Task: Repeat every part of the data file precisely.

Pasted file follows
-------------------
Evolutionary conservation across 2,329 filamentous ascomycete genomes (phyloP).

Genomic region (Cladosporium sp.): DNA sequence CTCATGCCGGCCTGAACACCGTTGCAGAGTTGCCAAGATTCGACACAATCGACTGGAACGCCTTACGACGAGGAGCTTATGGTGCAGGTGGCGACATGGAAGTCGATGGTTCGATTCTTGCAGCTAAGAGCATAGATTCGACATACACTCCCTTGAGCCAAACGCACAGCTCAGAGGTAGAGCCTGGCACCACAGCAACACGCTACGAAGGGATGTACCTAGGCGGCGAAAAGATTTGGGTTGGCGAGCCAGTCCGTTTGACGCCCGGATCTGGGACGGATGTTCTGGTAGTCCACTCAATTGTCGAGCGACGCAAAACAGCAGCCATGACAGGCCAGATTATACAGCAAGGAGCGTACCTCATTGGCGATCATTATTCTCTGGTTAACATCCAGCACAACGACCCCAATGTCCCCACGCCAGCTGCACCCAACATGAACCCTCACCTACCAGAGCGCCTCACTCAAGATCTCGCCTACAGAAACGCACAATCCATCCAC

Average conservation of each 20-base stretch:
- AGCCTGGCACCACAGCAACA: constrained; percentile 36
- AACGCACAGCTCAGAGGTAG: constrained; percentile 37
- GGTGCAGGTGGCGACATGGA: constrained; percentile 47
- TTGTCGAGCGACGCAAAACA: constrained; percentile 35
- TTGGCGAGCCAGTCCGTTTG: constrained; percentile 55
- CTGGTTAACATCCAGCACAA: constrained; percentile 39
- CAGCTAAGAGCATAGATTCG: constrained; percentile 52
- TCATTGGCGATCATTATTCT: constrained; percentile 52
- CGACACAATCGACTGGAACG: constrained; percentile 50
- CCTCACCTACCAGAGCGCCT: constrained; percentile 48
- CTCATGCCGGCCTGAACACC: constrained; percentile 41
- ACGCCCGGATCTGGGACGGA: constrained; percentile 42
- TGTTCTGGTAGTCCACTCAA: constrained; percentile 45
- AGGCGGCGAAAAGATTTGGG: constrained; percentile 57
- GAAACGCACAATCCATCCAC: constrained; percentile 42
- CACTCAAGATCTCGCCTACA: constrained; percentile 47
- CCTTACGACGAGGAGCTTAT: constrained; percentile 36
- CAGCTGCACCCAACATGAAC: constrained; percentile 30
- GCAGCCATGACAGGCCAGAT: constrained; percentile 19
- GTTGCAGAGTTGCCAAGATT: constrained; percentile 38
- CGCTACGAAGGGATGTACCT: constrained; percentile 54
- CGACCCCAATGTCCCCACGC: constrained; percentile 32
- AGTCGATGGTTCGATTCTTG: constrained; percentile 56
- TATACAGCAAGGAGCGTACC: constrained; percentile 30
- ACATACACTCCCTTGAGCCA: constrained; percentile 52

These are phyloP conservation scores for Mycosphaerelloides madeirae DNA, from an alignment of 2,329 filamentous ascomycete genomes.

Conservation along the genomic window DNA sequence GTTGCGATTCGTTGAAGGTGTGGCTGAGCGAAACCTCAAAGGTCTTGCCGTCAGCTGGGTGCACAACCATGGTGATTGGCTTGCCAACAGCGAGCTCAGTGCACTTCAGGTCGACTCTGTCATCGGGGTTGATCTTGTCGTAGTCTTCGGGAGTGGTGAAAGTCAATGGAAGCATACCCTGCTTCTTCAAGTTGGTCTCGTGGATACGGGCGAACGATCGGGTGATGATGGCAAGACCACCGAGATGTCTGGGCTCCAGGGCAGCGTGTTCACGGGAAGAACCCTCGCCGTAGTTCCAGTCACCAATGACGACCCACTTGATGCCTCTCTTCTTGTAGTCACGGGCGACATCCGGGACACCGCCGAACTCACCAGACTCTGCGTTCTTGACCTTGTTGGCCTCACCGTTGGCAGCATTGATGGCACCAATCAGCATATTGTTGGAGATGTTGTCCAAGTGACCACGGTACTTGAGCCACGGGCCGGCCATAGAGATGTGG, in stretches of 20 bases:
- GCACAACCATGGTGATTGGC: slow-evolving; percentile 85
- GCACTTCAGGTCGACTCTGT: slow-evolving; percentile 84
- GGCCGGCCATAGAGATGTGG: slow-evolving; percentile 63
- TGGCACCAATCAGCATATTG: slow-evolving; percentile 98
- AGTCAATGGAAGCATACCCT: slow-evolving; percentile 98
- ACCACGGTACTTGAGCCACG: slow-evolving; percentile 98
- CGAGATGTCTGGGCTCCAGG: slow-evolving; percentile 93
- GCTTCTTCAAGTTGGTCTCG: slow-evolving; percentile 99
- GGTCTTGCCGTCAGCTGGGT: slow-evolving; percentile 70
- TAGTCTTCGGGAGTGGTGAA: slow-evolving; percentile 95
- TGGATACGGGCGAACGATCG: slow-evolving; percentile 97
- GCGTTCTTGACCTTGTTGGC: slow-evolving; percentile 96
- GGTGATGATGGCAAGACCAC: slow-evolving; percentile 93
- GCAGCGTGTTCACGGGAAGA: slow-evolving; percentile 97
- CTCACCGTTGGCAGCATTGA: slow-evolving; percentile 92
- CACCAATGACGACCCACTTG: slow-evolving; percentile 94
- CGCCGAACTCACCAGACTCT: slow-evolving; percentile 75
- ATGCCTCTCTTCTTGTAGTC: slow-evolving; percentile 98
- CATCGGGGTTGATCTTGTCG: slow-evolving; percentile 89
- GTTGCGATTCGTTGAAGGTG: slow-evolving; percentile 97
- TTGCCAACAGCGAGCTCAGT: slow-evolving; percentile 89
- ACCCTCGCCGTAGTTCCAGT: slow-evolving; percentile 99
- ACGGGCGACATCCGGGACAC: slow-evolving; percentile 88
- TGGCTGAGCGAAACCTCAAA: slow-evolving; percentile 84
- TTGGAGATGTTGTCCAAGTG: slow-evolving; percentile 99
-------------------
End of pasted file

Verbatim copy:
Evolutionary conservation across 2,329 filamentous ascomycete genomes (phyloP).

Genomic region (Cladosporium sp.): DNA sequence CTCATGCCGGCCTGAACACCGTTGCAGAGTTGCCAAGATTCGACACAATCGACTGGAACGCCTTACGACGAGGAGCTTATGGTGCAGGTGGCGACATGGAAGTCGATGGTTCGATTCTTGCAGCTAAGAGCATAGATTCGACATACACTCCCTTGAGCCAAACGCACAGCTCAGAGGTAGAGCCTGGCACCACAGCAACACGCTACGAAGGGATGTACCTAGGCGGCGAAAAGATTTGGGTTGGCGAGCCAGTCCGTTTGACGCCCGGATCTGGGACGGATGTTCTGGTAGTCCACTCAATTGTCGAGCGACGCAAAACAGCAGCCATGACAGGCCAGATTATACAGCAAGGAGCGTACCTCATTGGCGATCATTATTCTCTGGTTAACATCCAGCACAACGACCCCAATGTCCCCACGCCAGCTGCACCCAACATGAACCCTCACCTACCAGAGCGCCTCACTCAAGATCTCGCCTACAGAAACGCACAATCCATCCAC

Average conservation of each 20-base stretch:
- AGCCTGGCACCACAGCAACA: constrained; percentile 36
- AACGCACAGCTCAGAGGTAG: constrained; percentile 37
- GGTGCAGGTGGCGACATGGA: constrained; percentile 47
- TTGTCGAGCGACGCAAAACA: constrained; percentile 35
- TTGGCGAGCCAGTCCGTTTG: constrained; percentile 55
- CTGGTTAACATCCAGCACAA: constrained; percentile 39
- CAGCTAAGAGCATAGATTCG: constrained; percentile 52
- TCATTGGCGATCATTATTCT: constrained; percentile 52
- CGACACAATCGACTGGAACG: constrained; percentile 50
- CCTCACCTACCAGAGCGCCT: constrained; percentile 48
- CTCATGCCGGCCTGAACACC: constrained; percentile 41
- ACGCCCGGATCTGGGACGGA: constrained; percentile 42
- TGTTCTGGTAGTCCACTCAA: constrained; percentile 45
- AGGCGGCGAAAAGATTTGGG: constrained; percentile 57
- GAAACGCACAATCCATCCAC: constrained; percentile 42
- CACTCAAGATCTCGCCTACA: constrained; percentile 47
- CCTTACGACGAGGAGCTTAT: constrained; percentile 36
- CAGCTGCACCCAACATGAAC: constrained; percentile 30
- GCAGCCATGACAGGCCAGAT: constrained; percentile 19
- GTTGCAGAGTTGCCAAGATT: constrained; percentile 38
- CGCTACGAAGGGATGTACCT: constrained; percentile 54
- CGACCCCAATGTCCCCACGC: constrained; percentile 32
- AGTCGATGGTTCGATTCTTG: constrained; percentile 56
- TATACAGCAAGGAGCGTACC: constrained; percentile 30
- ACATACACTCCCTTGAGCCA: constrained; percentile 52

These are phyloP conservation scores for Mycosphaerelloides madeirae DNA, from an alignment of 2,329 filamentous ascomycete genomes.

Conservation along the genomic window DNA sequence GTTGCGATTCGTTGAAGGTGTGGCTGAGCGAAACCTCAAAGGTCTTGCCGTCAGCTGGGTGCACAACCATGGTGATTGGCTTGCCAACAGCGAGCTCAGTGCACTTCAGGTCGACTCTGTCATCGGGGTTGATCTTGTCGTAGTCTTCGGGAGTGGTGAAAGTCAATGGAAGCATACCCTGCTTCTTCAAGTTGGTCTCGTGGATACGGGCGAACGATCGGGTGATGATGGCAAGACCACCGAGATGTCTGGGCTCCAGGGCAGCGTGTTCACGGGAAGAACCCTCGCCGTAGTTCCAGTCACCAATGACGACCCACTTGATGCCTCTCTTCTTGTAGTCACGGGCGACATCCGGGACACCGCCGAACTCACCAGACTCTGCGTTCTTGACCTTGTTGGCCTCACCGTTGGCAGCATTGATGGCACCAATCAGCATATTGTTGGAGATGTTGTCCAAGTGACCACGGTACTTGAGCCACGGGCCGGCCATAGAGATGTGG, in stretches of 20 bases:
- GCACAACCATGGTGATTGGC: slow-evolving; percentile 85
- GCACTTCAGGTCGACTCTGT: slow-evolving; percentile 84
- GGCCGGCCATAGAGATGTGG: slow-evolving; percentile 63
- TGGCACCAATCAGCATATTG: slow-evolving; percentile 98
- AGTCAATGGAAGCATACCCT: slow-evolving; percentile 98
- ACCACGGTACTTGAGCCACG: slow-evolving; percentile 98
- CGAGATGTCTGGGCTCCAGG: slow-evolving; percentile 93
- GCTTCTTCAAGTTGGTCTCG: slow-evolving; percentile 99
- GGTCTTGCCGTCAGCTGGGT: slow-evolving; percentile 70
- TAGTCTTCGGGAGTGGTGAA: slow-evolving; percentile 95
- TGGATACGGGCGAACGATCG: slow-evolving; percentile 97
- GCGTTCTTGACCTTGTTGGC: slow-evolving; percentile 96
- GGTGATGATGGCAAGACCAC: slow-evolving; percentile 93
- GCAGCGTGTTCACGGGAAGA: slow-evolving; percentile 97
- CTCACCGTTGGCAGCATTGA: slow-evolving; percentile 92
- CACCAATGACGACCCACTTG: slow-evolving; percentile 94
- CGCCGAACTCACCAGACTCT: slow-evolving; percentile 75
- ATGCCTCTCTTCTTGTAGTC: slow-evolving; percentile 98
- CATCGGGGTTGATCTTGTCG: slow-evolving; percentile 89
- GTTGCGATTCGTTGAAGGTG: slow-evolving; percentile 97
- TTGCCAACAGCGAGCTCAGT: slow-evolving; percentile 89
- ACCCTCGCCGTAGTTCCAGT: slow-evolving; percentile 99
- ACGGGCGACATCCGGGACAC: slow-evolving; percentile 88
- TGGCTGAGCGAAACCTCAAA: slow-evolving; percentile 84
- TTGGAGATGTTGTCCAAGTG: slow-evolving; percentile 99